Lithium iodate

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Lithium iodate
Skeletal formula of lithium iodate with I—O bond length
Crystal structure of lithium iodate, iodines are inside the unit cell
IUPAC name
Lithium iodate
  • 13765-03-2 checkY
3D model (JSmol)
ECHA InfoCard 100.033.954 Edit this at Wikidata
EC Number
  • 237-365-2
UN number 1479
  • InChI=1S/HIO3.Li/c2-1(3)4;/h(H,2,3,4);/q;+1/p-1 checkY
  • [Li+].[O-]I(=O)=O
Appearance White hygroscopic crystals
Odor Odorless
Density 4.487 g/cm3[1]
Melting point 420–450 °C (788–842 °F; 693–723 K)[1][3][5]
89.4 g/100 mL (10 °C)
82.7 g/100 mL (25 °C)
78.4 g/100 mL (40.1 °C)
73 g/100 mL (75.6 °C)[1]
80.2 g/100 mL (18 °C)[2]
Solubility Insoluble in EtOH[3]
−47.0·10−6 cm3/mol
Thermal conductivity 1.27 W/m·K (a-axis)
0.65 W/m·K (c-axis)[1]
1.8875 (20 °C)
1.6 (RT)
1.8815 (20 °C)[1]
1.5928 (RT)[4]
Hexagonal,[3] hP10[6]
P6322, No. 182[6]
a = 5.46(9) Å, c = 5.15(5) Å[6]
α = 90°, β = 90°, γ = 120°
GHS pictograms GHS03: OxidizingGHS07: HarmfulGHS08: Health hazard[7]
GHS Signal word Danger
H272, H315, H319, H335, H360[7]
P201, P220, P261, P305+351+338, P308+313[7]
NFPA 704 (fire diamond)
Except where otherwise noted, data are given for materials in their standard state (at 25 °C [77 °F], 100 kPa).
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Infobox references

Lithium iodate (LiIO3) is a negative uniaxial crystal[1] for nonlinear, acousto-optical and piezoelectric applications. It has been utilized for 347 nm ruby lasers.[9][10]


Mohs hardness of lithium iodate is 3.5–4. Its linear thermal expansion coefficient at 298 K (25 °C; 77 °F) is 2.8·10−5/°C (a-axis) and 4.8·10−5/°C (c-axis).[1] Its transition to β-form begin at 50 °C (122 °F) and it is irreversible.[5]


  1. ^ a b c d e f g "Rarely Used and Archive Crystals". Nonlinear Optical Crystals: A Complete Survey. 2005. pp. 364–368. doi:10.1007/0-387-27151-1_8. ISBN 978-0-387-27151-4 Archived from the original on 2014-08-08. Retrieved 2014-08-08. Missing or empty |title= (help)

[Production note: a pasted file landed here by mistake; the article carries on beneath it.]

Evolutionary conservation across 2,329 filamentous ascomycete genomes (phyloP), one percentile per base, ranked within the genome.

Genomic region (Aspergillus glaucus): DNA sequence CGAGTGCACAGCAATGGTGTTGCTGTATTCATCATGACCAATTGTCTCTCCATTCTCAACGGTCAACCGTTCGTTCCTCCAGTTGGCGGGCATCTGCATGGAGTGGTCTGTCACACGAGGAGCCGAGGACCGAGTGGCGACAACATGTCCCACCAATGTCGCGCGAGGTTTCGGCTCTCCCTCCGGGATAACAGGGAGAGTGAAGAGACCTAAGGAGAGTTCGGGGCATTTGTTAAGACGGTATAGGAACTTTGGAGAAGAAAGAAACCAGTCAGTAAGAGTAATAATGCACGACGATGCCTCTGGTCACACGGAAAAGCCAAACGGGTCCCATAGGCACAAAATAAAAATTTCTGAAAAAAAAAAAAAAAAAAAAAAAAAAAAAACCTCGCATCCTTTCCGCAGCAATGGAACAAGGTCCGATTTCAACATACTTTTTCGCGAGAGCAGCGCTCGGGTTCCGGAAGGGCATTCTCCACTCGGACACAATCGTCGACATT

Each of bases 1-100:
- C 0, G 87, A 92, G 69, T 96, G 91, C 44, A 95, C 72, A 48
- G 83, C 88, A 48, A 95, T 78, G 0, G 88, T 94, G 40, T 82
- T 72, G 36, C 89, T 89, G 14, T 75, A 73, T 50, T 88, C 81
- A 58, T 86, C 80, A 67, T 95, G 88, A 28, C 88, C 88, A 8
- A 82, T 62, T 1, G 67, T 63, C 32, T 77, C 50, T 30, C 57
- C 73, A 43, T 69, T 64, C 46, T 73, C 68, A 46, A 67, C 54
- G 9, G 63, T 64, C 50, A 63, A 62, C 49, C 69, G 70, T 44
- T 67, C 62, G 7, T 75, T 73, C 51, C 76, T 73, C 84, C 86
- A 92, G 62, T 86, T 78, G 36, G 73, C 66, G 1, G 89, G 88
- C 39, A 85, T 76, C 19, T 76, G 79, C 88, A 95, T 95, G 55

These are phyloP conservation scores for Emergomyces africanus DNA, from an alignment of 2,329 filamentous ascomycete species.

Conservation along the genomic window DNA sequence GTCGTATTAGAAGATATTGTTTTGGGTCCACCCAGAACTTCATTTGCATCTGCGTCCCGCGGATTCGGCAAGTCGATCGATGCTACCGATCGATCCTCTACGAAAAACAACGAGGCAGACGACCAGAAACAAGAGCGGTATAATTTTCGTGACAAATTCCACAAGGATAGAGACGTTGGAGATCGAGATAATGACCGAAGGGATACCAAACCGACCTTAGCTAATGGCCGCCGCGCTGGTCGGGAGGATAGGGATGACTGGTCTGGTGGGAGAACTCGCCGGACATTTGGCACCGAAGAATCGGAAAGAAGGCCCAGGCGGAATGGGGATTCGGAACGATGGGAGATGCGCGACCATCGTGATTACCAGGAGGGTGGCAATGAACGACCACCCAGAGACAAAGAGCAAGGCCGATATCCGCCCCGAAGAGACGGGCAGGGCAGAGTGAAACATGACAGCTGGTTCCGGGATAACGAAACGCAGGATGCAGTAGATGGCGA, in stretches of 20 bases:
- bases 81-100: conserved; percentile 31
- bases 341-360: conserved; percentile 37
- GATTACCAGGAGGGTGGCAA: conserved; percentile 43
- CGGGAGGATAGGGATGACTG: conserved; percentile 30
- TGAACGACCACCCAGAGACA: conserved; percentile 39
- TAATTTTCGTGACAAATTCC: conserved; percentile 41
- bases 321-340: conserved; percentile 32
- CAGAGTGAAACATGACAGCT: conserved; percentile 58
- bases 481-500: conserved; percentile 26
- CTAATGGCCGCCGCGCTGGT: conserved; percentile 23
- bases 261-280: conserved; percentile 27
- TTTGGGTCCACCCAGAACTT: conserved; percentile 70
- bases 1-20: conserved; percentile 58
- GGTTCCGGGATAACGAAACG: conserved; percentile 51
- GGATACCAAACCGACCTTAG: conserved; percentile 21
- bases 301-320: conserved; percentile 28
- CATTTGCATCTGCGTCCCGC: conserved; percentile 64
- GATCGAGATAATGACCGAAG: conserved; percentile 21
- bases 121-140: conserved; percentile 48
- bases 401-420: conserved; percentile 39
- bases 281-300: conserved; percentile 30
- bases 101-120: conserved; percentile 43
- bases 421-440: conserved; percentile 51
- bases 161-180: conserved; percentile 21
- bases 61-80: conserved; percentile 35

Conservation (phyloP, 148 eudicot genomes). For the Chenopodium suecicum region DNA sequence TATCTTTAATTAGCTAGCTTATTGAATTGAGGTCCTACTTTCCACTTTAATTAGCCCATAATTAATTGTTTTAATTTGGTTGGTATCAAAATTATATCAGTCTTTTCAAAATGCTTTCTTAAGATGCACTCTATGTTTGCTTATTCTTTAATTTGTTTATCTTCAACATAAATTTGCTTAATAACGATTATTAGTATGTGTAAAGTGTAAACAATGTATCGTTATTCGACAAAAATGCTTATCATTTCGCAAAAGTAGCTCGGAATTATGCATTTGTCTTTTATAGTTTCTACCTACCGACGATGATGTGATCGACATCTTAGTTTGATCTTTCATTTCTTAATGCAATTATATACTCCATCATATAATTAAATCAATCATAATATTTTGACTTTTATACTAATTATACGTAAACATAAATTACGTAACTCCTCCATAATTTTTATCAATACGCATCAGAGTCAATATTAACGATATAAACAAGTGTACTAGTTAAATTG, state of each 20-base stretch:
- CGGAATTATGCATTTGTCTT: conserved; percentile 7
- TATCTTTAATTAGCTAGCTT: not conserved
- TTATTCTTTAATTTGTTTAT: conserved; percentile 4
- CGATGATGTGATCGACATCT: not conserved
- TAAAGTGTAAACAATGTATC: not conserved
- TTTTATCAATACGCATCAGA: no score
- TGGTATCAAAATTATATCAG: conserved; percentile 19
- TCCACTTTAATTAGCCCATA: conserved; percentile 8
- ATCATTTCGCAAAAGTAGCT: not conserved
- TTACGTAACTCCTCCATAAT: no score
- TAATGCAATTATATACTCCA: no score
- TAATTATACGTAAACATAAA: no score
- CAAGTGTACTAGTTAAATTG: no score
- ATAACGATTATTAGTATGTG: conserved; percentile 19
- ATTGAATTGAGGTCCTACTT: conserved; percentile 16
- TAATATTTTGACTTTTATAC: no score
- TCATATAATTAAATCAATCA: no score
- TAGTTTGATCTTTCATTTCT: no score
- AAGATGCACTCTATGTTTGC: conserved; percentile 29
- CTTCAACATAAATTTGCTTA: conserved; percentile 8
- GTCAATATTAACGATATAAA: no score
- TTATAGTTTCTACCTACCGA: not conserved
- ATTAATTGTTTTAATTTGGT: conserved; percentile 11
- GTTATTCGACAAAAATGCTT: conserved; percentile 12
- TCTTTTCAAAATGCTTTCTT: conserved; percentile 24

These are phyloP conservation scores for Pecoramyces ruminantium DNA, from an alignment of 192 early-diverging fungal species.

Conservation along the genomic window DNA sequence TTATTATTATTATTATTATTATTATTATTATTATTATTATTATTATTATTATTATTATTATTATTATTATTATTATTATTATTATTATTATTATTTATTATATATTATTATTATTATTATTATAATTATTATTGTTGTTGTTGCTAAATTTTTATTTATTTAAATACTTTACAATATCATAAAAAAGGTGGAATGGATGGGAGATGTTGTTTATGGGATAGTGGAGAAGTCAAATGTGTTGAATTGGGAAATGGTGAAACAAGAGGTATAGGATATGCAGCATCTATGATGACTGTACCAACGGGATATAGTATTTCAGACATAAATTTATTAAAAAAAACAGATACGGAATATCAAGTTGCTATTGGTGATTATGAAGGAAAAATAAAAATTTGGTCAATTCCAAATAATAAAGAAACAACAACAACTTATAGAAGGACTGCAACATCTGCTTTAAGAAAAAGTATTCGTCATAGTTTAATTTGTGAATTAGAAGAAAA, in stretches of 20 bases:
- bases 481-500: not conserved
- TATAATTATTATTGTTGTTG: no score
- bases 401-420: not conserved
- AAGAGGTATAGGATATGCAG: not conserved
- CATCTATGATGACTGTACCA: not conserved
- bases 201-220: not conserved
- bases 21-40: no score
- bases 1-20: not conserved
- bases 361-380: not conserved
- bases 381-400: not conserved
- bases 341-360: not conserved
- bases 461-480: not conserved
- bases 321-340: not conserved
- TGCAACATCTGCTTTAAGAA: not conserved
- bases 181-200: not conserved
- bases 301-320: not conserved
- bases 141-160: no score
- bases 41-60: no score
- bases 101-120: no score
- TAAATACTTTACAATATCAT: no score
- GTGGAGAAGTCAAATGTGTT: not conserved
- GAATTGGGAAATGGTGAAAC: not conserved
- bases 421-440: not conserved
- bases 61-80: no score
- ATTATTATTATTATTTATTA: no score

2. ^ Seidell, Atherton; Linke, William F. (1919). Solubilities of Inorganic and Organic Compounds (2nd ed.). New York City: D. Van Nostrand Company. p. 374.
  3. ^ a b c Lide, David R., ed. (2009). CRC Handbook of Chemistry and Physics (90th ed.). Boca Raton, Florida: CRC Press. ISBN 978-1-4200-9084-0.
  4. ^ Polyanskiy, Mikhail. "Refractive index of LiIO3 (Lithium iodate) - Herbst-o". Retrieved 2014-08-08. External link in |website= (help)
  5. ^ a b Teyssier, Jeremie; Dantec, Ronan Le; Galez, Christine; Mugnier, Yannick; Bouillot, Jacques; Plenet, Jean-Claude (2003-11-20). Andrews, David L; Gaburro, Zeno; Cartwright, Alexander N; Lee, Charles Y. C (eds.). "LiIO3 nanocrystals in SiO2 xerogels, a new material for non-linear optics". Proceedings of SPIE. Nanocrystals, and Organic and Hybrid Nanomaterials. 5222 (26): 26. CiteSeerX doi:10.1117/12.507309. S2CID 136547473.
  6. ^ a b c d Zachariasen, W.H.; Olof, F.A. BartaLars (1931-06-15). "Crystal Structure of Lithium Iodate". Physical Review Letters. 37 (12): 1626–1630. doi:10.1103/PhysRev.37.1626.
  7. ^ a b c Sigma-Aldrich Co., Lithium iodate. Retrieved on 2014-08-08.
  8. ^ "SDS of Lithium iodate anhydrous" (PDF). Connecticut, USA: Pfaltz & Bauer, Inc. Archived from the original (PDF) on 2014-08-10. Retrieved 2014-08-08. External link in |website= (help)
  9. ^ Risk, W. P.; Gosnell, T. R.; Nurmikko, A. V. (9 January 2003). Compact Blue-Green Lasers. Cambridge University Press. p. 123. ISBN 978-0-521-52103-1. Retrieved 13 December 2012.
  10. ^ Nikogosyan, David N. (4 January 2005). Nonlinear Optical Crystals: A Complete Survey. Springer. p. 371. ISBN 978-0-387-22022-2. Retrieved 13 December 2012.